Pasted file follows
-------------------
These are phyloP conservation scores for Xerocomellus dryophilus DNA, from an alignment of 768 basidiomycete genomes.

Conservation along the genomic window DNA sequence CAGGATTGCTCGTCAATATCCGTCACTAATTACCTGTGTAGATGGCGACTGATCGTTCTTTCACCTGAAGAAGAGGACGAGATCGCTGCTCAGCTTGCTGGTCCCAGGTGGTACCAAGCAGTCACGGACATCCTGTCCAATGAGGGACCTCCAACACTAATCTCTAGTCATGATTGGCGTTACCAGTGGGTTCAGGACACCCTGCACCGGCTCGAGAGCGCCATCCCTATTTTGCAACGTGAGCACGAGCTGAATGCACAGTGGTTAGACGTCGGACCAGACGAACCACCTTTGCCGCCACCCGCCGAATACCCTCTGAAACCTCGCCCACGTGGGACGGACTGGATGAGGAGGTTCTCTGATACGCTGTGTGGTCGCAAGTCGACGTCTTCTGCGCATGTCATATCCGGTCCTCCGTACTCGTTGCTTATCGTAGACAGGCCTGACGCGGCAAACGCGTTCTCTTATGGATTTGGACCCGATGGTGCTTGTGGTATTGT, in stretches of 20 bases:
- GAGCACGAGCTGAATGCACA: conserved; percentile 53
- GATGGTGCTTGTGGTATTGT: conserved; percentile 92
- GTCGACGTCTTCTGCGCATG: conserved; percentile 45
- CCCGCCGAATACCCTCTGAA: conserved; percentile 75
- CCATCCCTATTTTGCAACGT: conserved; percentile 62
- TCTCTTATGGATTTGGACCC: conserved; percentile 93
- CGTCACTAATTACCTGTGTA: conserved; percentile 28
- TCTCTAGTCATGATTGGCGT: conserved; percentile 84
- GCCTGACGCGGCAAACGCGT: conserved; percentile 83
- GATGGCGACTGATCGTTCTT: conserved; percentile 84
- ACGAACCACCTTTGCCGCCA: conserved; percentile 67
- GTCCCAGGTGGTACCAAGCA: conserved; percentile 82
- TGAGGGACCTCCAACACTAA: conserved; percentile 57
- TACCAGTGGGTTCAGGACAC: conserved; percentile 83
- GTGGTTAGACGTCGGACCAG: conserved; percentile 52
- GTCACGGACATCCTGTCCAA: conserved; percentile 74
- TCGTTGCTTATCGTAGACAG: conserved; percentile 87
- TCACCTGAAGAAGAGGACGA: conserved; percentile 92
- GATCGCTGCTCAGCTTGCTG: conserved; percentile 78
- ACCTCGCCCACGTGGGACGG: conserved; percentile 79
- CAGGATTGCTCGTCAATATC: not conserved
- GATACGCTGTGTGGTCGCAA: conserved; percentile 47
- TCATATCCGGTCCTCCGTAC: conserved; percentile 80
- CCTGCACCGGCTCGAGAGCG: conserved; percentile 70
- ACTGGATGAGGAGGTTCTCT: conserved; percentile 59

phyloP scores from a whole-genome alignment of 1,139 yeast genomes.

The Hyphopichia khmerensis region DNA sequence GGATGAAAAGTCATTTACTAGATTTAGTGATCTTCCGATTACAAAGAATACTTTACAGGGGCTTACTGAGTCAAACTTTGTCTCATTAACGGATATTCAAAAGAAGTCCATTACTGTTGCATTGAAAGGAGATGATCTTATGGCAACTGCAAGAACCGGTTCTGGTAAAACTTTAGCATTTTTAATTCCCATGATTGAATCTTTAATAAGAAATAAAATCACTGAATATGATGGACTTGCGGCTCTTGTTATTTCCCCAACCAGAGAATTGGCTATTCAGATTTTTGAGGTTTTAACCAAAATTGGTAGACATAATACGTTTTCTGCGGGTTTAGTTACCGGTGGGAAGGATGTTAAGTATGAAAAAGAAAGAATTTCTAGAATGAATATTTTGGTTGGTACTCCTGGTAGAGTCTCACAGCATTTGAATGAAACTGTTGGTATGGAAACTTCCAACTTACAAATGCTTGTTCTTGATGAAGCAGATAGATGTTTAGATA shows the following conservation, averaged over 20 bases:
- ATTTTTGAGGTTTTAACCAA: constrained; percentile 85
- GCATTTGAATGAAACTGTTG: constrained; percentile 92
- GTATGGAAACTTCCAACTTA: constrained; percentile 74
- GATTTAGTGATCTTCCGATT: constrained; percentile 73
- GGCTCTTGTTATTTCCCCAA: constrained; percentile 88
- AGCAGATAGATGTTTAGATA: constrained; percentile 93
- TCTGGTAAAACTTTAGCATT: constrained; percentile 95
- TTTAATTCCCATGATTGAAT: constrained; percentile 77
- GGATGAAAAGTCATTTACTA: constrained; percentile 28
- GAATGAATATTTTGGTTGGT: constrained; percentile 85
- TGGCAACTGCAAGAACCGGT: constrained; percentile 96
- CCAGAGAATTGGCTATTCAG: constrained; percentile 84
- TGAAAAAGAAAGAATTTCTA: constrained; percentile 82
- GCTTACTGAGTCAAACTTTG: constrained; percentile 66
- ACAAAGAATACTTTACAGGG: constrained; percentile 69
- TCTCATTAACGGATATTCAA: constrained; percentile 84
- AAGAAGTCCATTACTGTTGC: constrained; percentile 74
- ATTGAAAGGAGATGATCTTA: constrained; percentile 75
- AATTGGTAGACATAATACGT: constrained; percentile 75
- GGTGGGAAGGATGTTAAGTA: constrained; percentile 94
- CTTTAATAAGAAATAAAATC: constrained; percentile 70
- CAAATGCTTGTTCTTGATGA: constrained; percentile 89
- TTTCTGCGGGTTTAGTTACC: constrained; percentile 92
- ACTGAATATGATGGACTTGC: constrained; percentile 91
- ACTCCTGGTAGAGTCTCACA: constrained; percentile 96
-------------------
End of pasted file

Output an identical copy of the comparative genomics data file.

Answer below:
These are phyloP conservation scores for Xerocomellus dryophilus DNA, from an alignment of 768 basidiomycete genomes.

Conservation along the genomic window DNA sequence CAGGATTGCTCGTCAATATCCGTCACTAATTACCTGTGTAGATGGCGACTGATCGTTCTTTCACCTGAAGAAGAGGACGAGATCGCTGCTCAGCTTGCTGGTCCCAGGTGGTACCAAGCAGTCACGGACATCCTGTCCAATGAGGGACCTCCAACACTAATCTCTAGTCATGATTGGCGTTACCAGTGGGTTCAGGACACCCTGCACCGGCTCGAGAGCGCCATCCCTATTTTGCAACGTGAGCACGAGCTGAATGCACAGTGGTTAGACGTCGGACCAGACGAACCACCTTTGCCGCCACCCGCCGAATACCCTCTGAAACCTCGCCCACGTGGGACGGACTGGATGAGGAGGTTCTCTGATACGCTGTGTGGTCGCAAGTCGACGTCTTCTGCGCATGTCATATCCGGTCCTCCGTACTCGTTGCTTATCGTAGACAGGCCTGACGCGGCAAACGCGTTCTCTTATGGATTTGGACCCGATGGTGCTTGTGGTATTGT, in stretches of 20 bases:
- GAGCACGAGCTGAATGCACA: conserved; percentile 53
- GATGGTGCTTGTGGTATTGT: conserved; percentile 92
- GTCGACGTCTTCTGCGCATG: conserved; percentile 45
- CCCGCCGAATACCCTCTGAA: conserved; percentile 75
- CCATCCCTATTTTGCAACGT: conserved; percentile 62
- TCTCTTATGGATTTGGACCC: conserved; percentile 93
- CGTCACTAATTACCTGTGTA: conserved; percentile 28
- TCTCTAGTCATGATTGGCGT: conserved; percentile 84
- GCCTGACGCGGCAAACGCGT: conserved; percentile 83
- GATGGCGACTGATCGTTCTT: conserved; percentile 84
- ACGAACCACCTTTGCCGCCA: conserved; percentile 67
- GTCCCAGGTGGTACCAAGCA: conserved; percentile 82
- TGAGGGACCTCCAACACTAA: conserved; percentile 57
- TACCAGTGGGTTCAGGACAC: conserved; percentile 83
- GTGGTTAGACGTCGGACCAG: conserved; percentile 52
- GTCACGGACATCCTGTCCAA: conserved; percentile 74
- TCGTTGCTTATCGTAGACAG: conserved; percentile 87
- TCACCTGAAGAAGAGGACGA: conserved; percentile 92
- GATCGCTGCTCAGCTTGCTG: conserved; percentile 78
- ACCTCGCCCACGTGGGACGG: conserved; percentile 79
- CAGGATTGCTCGTCAATATC: not conserved
- GATACGCTGTGTGGTCGCAA: conserved; percentile 47
- TCATATCCGGTCCTCCGTAC: conserved; percentile 80
- CCTGCACCGGCTCGAGAGCG: conserved; percentile 70
- ACTGGATGAGGAGGTTCTCT: conserved; percentile 59

phyloP scores from a whole-genome alignment of 1,139 yeast genomes.

The Hyphopichia khmerensis region DNA sequence GGATGAAAAGTCATTTACTAGATTTAGTGATCTTCCGATTACAAAGAATACTTTACAGGGGCTTACTGAGTCAAACTTTGTCTCATTAACGGATATTCAAAAGAAGTCCATTACTGTTGCATTGAAAGGAGATGATCTTATGGCAACTGCAAGAACCGGTTCTGGTAAAACTTTAGCATTTTTAATTCCCATGATTGAATCTTTAATAAGAAATAAAATCACTGAATATGATGGACTTGCGGCTCTTGTTATTTCCCCAACCAGAGAATTGGCTATTCAGATTTTTGAGGTTTTAACCAAAATTGGTAGACATAATACGTTTTCTGCGGGTTTAGTTACCGGTGGGAAGGATGTTAAGTATGAAAAAGAAAGAATTTCTAGAATGAATATTTTGGTTGGTACTCCTGGTAGAGTCTCACAGCATTTGAATGAAACTGTTGGTATGGAAACTTCCAACTTACAAATGCTTGTTCTTGATGAAGCAGATAGATGTTTAGATA shows the following conservation, averaged over 20 bases:
- ATTTTTGAGGTTTTAACCAA: constrained; percentile 85
- GCATTTGAATGAAACTGTTG: constrained; percentile 92
- GTATGGAAACTTCCAACTTA: constrained; percentile 74
- GATTTAGTGATCTTCCGATT: constrained; percentile 73
- GGCTCTTGTTATTTCCCCAA: constrained; percentile 88
- AGCAGATAGATGTTTAGATA: constrained; percentile 93
- TCTGGTAAAACTTTAGCATT: constrained; percentile 95
- TTTAATTCCCATGATTGAAT: constrained; percentile 77
- GGATGAAAAGTCATTTACTA: constrained; percentile 28
- GAATGAATATTTTGGTTGGT: constrained; percentile 85
- TGGCAACTGCAAGAACCGGT: constrained; percentile 96
- CCAGAGAATTGGCTATTCAG: constrained; percentile 84
- TGAAAAAGAAAGAATTTCTA: constrained; percentile 82
- GCTTACTGAGTCAAACTTTG: constrained; percentile 66
- ACAAAGAATACTTTACAGGG: constrained; percentile 69
- TCTCATTAACGGATATTCAA: constrained; percentile 84
- AAGAAGTCCATTACTGTTGC: constrained; percentile 74
- ATTGAAAGGAGATGATCTTA: constrained; percentile 75
- AATTGGTAGACATAATACGT: constrained; percentile 75
- GGTGGGAAGGATGTTAAGTA: constrained; percentile 94
- CTTTAATAAGAAATAAAATC: constrained; percentile 70
- CAAATGCTTGTTCTTGATGA: constrained; percentile 89
- TTTCTGCGGGTTTAGTTACC: constrained; percentile 92
- ACTGAATATGATGGACTTGC: constrained; percentile 91
- ACTCCTGGTAGAGTCTCACA: constrained; percentile 96